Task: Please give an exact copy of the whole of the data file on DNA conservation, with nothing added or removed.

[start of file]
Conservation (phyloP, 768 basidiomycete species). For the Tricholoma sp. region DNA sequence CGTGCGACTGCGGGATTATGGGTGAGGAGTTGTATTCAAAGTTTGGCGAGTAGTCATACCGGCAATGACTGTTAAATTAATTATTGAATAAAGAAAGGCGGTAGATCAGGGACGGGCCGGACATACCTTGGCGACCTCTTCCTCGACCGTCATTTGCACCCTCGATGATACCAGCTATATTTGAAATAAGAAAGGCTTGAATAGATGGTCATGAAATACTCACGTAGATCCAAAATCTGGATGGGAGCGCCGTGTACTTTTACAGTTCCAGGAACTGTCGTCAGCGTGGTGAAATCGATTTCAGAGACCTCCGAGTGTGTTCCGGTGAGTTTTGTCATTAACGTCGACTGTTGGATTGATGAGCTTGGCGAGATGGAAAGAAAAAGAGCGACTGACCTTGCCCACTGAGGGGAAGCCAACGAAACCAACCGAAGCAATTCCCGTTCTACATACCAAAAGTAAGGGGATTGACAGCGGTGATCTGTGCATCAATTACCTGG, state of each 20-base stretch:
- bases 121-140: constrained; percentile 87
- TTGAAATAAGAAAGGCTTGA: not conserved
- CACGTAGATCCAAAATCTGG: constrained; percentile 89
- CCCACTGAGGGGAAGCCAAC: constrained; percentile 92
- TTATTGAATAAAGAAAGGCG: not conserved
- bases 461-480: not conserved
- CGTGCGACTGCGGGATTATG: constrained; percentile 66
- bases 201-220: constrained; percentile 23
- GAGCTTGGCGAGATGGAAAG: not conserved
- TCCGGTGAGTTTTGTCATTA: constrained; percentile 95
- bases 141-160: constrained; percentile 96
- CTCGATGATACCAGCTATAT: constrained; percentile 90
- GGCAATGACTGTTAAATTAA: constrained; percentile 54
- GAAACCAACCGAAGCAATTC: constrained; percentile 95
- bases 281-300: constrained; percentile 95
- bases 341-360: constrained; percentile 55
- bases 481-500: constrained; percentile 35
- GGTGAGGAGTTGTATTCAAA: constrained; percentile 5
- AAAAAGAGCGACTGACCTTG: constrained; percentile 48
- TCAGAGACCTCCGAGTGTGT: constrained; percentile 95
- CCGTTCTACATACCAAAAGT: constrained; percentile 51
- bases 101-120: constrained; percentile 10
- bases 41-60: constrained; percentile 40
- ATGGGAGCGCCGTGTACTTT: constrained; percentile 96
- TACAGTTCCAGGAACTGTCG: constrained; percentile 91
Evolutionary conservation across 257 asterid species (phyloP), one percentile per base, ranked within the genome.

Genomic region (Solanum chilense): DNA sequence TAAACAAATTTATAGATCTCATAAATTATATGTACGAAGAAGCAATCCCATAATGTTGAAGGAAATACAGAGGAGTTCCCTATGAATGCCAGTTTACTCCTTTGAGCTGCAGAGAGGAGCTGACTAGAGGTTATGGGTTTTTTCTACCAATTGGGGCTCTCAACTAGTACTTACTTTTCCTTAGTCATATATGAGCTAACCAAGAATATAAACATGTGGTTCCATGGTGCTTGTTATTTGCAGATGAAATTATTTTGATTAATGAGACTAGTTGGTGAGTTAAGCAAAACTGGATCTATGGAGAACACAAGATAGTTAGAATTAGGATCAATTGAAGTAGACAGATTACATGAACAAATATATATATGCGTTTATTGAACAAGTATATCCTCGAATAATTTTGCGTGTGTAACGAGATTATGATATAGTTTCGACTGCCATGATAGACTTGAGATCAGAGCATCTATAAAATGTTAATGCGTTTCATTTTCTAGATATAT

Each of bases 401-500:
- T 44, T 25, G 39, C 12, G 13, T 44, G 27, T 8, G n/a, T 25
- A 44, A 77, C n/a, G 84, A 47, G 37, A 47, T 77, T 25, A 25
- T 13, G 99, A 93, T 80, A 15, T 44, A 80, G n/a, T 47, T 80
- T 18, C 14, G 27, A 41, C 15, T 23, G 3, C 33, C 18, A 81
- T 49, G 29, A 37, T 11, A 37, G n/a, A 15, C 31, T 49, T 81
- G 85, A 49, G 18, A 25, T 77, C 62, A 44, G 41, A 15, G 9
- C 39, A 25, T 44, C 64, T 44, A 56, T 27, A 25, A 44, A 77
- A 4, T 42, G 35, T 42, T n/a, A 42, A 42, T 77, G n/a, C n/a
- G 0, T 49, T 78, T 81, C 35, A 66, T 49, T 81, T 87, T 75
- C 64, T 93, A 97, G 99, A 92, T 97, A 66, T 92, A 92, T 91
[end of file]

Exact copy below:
Conservation (phyloP, 768 basidiomycete species). For the Tricholoma sp. region DNA sequence CGTGCGACTGCGGGATTATGGGTGAGGAGTTGTATTCAAAGTTTGGCGAGTAGTCATACCGGCAATGACTGTTAAATTAATTATTGAATAAAGAAAGGCGGTAGATCAGGGACGGGCCGGACATACCTTGGCGACCTCTTCCTCGACCGTCATTTGCACCCTCGATGATACCAGCTATATTTGAAATAAGAAAGGCTTGAATAGATGGTCATGAAATACTCACGTAGATCCAAAATCTGGATGGGAGCGCCGTGTACTTTTACAGTTCCAGGAACTGTCGTCAGCGTGGTGAAATCGATTTCAGAGACCTCCGAGTGTGTTCCGGTGAGTTTTGTCATTAACGTCGACTGTTGGATTGATGAGCTTGGCGAGATGGAAAGAAAAAGAGCGACTGACCTTGCCCACTGAGGGGAAGCCAACGAAACCAACCGAAGCAATTCCCGTTCTACATACCAAAAGTAAGGGGATTGACAGCGGTGATCTGTGCATCAATTACCTGG, state of each 20-base stretch:
- bases 121-140: constrained; percentile 87
- TTGAAATAAGAAAGGCTTGA: not conserved
- CACGTAGATCCAAAATCTGG: constrained; percentile 89
- CCCACTGAGGGGAAGCCAAC: constrained; percentile 92
- TTATTGAATAAAGAAAGGCG: not conserved
- bases 461-480: not conserved
- CGTGCGACTGCGGGATTATG: constrained; percentile 66
- bases 201-220: constrained; percentile 23
- GAGCTTGGCGAGATGGAAAG: not conserved
- TCCGGTGAGTTTTGTCATTA: constrained; percentile 95
- bases 141-160: constrained; percentile 96
- CTCGATGATACCAGCTATAT: constrained; percentile 90
- GGCAATGACTGTTAAATTAA: constrained; percentile 54
- GAAACCAACCGAAGCAATTC: constrained; percentile 95
- bases 281-300: constrained; percentile 95
- bases 341-360: constrained; percentile 55
- bases 481-500: constrained; percentile 35
- GGTGAGGAGTTGTATTCAAA: constrained; percentile 5
- AAAAAGAGCGACTGACCTTG: constrained; percentile 48
- TCAGAGACCTCCGAGTGTGT: constrained; percentile 95
- CCGTTCTACATACCAAAAGT: constrained; percentile 51
- bases 101-120: constrained; percentile 10
- bases 41-60: constrained; percentile 40
- ATGGGAGCGCCGTGTACTTT: constrained; percentile 96
- TACAGTTCCAGGAACTGTCG: constrained; percentile 91
Evolutionary conservation across 257 asterid species (phyloP), one percentile per base, ranked within the genome.

Genomic region (Solanum chilense): DNA sequence TAAACAAATTTATAGATCTCATAAATTATATGTACGAAGAAGCAATCCCATAATGTTGAAGGAAATACAGAGGAGTTCCCTATGAATGCCAGTTTACTCCTTTGAGCTGCAGAGAGGAGCTGACTAGAGGTTATGGGTTTTTTCTACCAATTGGGGCTCTCAACTAGTACTTACTTTTCCTTAGTCATATATGAGCTAACCAAGAATATAAACATGTGGTTCCATGGTGCTTGTTATTTGCAGATGAAATTATTTTGATTAATGAGACTAGTTGGTGAGTTAAGCAAAACTGGATCTATGGAGAACACAAGATAGTTAGAATTAGGATCAATTGAAGTAGACAGATTACATGAACAAATATATATATGCGTTTATTGAACAAGTATATCCTCGAATAATTTTGCGTGTGTAACGAGATTATGATATAGTTTCGACTGCCATGATAGACTTGAGATCAGAGCATCTATAAAATGTTAATGCGTTTCATTTTCTAGATATAT

Each of bases 401-500:
- T 44, T 25, G 39, C 12, G 13, T 44, G 27, T 8, G n/a, T 25
- A 44, A 77, C n/a, G 84, A 47, G 37, A 47, T 77, T 25, A 25
- T 13, G 99, A 93, T 80, A 15, T 44, A 80, G n/a, T 47, T 80
- T 18, C 14, G 27, A 41, C 15, T 23, G 3, C 33, C 18, A 81
- T 49, G 29, A 37, T 11, A 37, G n/a, A 15, C 31, T 49, T 81
- G 85, A 49, G 18, A 25, T 77, C 62, A 44, G 41, A 15, G 9
- C 39, A 25, T 44, C 64, T 44, A 56, T 27, A 25, A 44, A 77
- A 4, T 42, G 35, T 42, T n/a, A 42, A 42, T 77, G n/a, C n/a
- G 0, T 49, T 78, T 81, C 35, A 66, T 49, T 81, T 87, T 75
- C 64, T 93, A 97, G 99, A 92, T 97, A 66, T 92, A 92, T 91